5. Haze, toxic chemicals and dust pollute the air and water
Open pits, ponds, and lagoons can contain wastewater, organic chemicals, petroleum hydrocarbons, surfactants and other substances which compromise the safety of our water. Pipeline explosions and wells (even if properly drilled) can cause drinking water problems by cross-contaminating aquifers. Development of gas wells may even require releases of methane and myriad toxic gases into the atmosphere.
There are 96,000 active oil and gas wells on public lands, and pollution from these well not only contribute to climate change, but also have been linked to asthma attacks in children and worsening respiratory disease. In six western states, nearly 74,000 people are threatened by pollution emitted from wells, tanks and pipelines.
6. Machinery, gas flares and light pollution disrupt scenic views and clear night skies
Even in areas without specific cultural significance, the ongoing presence of oil and gas production and well sites destroys precious scenic values. Particularly along major travel routes or uniquely beautiful public lands, the presence of oil or gas wells is devastating.
The glare of America's oil and gas boom is even visible from space, as shown in NASA's high-definition photos of Earth at night, where North Dakota's Bakken oil fields burns almost as bright as nearby Minneapolis and Chicago. In the Bakken, much of that light is produced by burning off—or flaring—natural gas that is produced as a byproduct from oil wells.
7. Dangerous methane emissions contribute to climate change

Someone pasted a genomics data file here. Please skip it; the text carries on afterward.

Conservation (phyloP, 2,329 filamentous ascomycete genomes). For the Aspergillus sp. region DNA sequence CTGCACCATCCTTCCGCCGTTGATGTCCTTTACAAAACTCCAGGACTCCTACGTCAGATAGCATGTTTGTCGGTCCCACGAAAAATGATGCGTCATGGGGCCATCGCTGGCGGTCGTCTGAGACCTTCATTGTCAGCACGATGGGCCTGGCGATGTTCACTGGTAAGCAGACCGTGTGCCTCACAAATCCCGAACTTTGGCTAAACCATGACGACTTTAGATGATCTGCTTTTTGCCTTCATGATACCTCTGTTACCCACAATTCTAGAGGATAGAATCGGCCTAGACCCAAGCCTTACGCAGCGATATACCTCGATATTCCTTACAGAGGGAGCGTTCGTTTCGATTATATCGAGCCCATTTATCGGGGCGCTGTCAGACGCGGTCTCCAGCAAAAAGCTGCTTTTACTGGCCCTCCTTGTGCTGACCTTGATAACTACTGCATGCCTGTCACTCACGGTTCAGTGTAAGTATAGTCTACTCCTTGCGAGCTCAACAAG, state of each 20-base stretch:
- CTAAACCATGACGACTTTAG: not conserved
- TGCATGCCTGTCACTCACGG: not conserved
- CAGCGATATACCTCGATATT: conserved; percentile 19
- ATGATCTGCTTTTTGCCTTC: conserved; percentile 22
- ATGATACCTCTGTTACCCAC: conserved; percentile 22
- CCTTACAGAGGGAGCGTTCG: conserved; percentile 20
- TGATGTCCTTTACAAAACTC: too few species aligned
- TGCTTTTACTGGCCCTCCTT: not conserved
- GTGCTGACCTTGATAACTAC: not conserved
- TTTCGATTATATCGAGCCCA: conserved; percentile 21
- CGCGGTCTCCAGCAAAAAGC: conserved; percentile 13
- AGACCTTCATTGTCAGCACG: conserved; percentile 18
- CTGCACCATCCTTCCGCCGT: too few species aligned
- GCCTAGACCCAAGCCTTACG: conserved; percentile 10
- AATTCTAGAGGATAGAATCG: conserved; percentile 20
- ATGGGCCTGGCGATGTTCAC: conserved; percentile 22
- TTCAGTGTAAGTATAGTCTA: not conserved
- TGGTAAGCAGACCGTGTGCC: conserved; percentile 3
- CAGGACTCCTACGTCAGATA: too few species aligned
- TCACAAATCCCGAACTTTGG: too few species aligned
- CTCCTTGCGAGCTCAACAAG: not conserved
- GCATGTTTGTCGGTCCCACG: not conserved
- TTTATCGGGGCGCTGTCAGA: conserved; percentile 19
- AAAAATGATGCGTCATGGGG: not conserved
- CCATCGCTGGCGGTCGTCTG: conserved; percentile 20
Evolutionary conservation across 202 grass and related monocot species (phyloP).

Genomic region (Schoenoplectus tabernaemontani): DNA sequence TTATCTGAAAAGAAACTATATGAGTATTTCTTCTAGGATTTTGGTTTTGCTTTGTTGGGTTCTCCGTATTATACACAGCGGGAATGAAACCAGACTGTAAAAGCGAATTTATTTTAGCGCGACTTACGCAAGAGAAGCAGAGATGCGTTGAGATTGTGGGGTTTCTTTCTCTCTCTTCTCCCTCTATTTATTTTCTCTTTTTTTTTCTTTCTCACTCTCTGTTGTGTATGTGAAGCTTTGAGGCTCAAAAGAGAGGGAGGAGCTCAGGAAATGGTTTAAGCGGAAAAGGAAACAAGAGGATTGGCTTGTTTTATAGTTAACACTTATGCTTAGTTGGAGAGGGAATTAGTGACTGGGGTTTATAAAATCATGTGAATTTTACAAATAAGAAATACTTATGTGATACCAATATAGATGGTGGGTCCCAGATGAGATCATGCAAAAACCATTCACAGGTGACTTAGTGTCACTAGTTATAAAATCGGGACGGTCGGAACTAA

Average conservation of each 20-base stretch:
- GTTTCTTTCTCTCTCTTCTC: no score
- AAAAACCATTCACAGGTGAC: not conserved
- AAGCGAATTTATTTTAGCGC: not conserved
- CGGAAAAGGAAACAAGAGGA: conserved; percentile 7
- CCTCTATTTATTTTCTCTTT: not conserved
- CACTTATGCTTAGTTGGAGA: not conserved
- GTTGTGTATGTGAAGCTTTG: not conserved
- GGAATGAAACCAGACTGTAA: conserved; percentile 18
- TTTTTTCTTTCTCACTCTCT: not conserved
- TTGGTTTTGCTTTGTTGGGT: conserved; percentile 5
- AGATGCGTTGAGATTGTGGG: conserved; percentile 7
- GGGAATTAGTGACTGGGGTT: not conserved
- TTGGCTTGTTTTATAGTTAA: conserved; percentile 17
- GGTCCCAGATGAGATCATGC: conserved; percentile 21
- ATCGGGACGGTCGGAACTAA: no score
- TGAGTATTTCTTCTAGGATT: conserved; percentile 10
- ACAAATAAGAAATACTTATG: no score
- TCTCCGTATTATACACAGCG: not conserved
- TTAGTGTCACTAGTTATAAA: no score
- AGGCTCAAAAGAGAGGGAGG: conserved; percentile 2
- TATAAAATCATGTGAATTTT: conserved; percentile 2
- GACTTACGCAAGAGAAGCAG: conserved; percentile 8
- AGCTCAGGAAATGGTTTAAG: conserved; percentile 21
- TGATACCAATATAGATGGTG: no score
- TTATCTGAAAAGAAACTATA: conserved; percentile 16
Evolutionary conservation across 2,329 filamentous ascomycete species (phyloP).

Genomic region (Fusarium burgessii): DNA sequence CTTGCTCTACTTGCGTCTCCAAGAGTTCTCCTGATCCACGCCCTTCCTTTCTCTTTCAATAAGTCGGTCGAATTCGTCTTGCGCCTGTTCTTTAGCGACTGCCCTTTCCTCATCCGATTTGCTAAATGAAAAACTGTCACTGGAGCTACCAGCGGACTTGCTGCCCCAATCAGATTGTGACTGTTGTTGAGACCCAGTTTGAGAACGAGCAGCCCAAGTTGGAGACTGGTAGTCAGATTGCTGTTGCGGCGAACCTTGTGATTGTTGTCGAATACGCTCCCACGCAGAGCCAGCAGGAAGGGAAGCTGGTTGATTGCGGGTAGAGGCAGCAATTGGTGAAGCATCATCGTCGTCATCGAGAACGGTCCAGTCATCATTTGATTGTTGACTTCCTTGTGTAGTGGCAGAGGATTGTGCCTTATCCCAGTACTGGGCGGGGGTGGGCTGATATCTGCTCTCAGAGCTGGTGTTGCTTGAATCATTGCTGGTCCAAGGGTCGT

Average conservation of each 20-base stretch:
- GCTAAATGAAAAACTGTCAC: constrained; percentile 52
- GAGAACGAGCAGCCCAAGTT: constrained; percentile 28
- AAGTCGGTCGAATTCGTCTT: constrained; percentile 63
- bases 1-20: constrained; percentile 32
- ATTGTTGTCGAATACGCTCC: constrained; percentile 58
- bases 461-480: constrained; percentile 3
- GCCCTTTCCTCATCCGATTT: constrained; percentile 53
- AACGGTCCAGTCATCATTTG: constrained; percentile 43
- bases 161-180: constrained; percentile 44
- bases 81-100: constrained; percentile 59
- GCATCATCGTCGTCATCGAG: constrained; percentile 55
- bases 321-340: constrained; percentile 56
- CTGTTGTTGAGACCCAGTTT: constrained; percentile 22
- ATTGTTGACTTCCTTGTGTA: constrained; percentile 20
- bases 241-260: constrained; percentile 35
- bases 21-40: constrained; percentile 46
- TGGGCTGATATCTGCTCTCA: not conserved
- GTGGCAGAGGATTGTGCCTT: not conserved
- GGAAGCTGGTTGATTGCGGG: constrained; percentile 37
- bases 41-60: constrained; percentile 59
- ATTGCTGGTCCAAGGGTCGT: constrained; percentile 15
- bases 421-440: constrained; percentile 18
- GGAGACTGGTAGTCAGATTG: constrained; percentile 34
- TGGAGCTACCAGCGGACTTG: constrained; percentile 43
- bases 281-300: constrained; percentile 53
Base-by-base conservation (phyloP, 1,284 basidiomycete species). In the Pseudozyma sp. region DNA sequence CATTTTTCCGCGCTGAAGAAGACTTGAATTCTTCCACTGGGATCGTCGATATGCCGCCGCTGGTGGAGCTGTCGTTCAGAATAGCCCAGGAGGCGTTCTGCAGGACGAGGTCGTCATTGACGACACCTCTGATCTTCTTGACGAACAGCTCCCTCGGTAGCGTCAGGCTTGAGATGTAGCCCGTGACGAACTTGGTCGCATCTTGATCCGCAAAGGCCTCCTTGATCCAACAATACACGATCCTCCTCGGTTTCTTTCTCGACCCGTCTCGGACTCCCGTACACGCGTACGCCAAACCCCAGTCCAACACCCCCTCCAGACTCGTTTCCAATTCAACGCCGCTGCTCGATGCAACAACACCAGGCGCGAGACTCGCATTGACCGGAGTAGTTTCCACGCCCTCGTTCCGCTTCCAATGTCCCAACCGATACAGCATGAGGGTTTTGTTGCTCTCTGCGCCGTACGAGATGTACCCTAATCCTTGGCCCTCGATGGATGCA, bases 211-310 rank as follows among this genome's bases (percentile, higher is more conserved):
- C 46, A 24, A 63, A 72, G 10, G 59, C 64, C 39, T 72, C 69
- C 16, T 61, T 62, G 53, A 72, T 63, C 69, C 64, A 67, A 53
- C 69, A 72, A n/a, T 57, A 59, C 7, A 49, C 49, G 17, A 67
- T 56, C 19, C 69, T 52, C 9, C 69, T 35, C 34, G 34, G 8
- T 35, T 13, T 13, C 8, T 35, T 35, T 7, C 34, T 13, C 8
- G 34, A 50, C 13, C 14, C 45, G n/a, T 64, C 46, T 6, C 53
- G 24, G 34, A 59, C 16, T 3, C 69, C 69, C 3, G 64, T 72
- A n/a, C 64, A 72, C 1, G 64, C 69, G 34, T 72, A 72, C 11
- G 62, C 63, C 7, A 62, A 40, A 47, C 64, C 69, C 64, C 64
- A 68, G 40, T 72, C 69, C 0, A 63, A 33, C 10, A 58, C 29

Methane, the main component in natural gas, is up to 84 times more harmful to the atmosphere than carbon dioxide, trapping heat more effectively and intensifying global warming. What is even more worrisome is that 21 percent of all U.S. greenhouse gas emissions, including methane, can be traced to oil, gas and coal extracted from federal lands, according to a December 2014 study by The Wilderness Society.
Preventable leaks and faulty infrastructure in natural gas production are so common that they contribute significantly to methane pollution in and around wild lands. In recent years, a noxious methane plume the size of Delaware was discovered hovering above the Four Corners region of New Mexico. Oil and gas companies also often deliberately discharge methane into the air through venting, the controlled release of natural gas, and flaring, the burning of it off in the air.
Congress failed in an attempt to dismantle pollution safeguard that help stop natural gas waste and methane pollution--a small victory in a bigger battle against the Trump administration furious attack on policies that help protect public health and the environment from dirty fossil fuel development.
Much of America’s oil and gas comes from public lands, which is why The Wilderness Society continues to fight against drilling in our nation’s wildest places.